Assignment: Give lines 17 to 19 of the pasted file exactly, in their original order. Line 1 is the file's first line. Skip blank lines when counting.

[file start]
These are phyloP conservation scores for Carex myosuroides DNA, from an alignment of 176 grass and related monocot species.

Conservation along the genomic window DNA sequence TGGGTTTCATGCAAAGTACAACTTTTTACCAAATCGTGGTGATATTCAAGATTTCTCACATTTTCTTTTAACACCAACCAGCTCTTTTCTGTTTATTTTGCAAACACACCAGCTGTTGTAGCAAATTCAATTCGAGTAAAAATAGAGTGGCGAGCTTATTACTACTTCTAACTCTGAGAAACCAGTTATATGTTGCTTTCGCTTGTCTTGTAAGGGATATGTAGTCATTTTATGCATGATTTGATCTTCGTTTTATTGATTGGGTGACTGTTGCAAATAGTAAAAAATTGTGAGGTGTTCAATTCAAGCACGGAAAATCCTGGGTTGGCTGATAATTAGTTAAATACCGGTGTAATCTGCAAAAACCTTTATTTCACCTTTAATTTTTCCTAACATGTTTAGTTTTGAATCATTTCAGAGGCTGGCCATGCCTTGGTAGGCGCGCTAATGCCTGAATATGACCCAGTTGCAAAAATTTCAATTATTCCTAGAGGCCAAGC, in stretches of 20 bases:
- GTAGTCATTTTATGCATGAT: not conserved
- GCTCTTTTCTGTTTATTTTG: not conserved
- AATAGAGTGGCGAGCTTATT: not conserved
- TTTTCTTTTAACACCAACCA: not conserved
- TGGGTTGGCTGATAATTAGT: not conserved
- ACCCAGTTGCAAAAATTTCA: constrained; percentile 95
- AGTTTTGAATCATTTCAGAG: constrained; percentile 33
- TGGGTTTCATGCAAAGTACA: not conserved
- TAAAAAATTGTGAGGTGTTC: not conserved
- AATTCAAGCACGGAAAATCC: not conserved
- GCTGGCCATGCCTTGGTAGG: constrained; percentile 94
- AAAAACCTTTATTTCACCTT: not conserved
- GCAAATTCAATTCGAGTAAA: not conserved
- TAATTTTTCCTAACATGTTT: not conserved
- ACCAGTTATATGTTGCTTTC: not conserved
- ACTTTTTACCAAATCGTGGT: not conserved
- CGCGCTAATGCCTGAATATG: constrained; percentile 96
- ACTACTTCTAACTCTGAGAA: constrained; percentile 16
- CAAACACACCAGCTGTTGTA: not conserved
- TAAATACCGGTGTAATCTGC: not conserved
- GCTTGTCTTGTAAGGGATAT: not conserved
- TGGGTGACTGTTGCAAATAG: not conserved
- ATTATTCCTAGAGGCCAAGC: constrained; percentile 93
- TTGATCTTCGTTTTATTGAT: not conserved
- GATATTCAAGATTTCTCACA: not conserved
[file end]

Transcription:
- ACCAGTTATATGTTGCTTTC: not conserved
- ACTTTTTACCAAATCGTGGT: not conserved
- CGCGCTAATGCCTGAATATG: constrained; percentile 96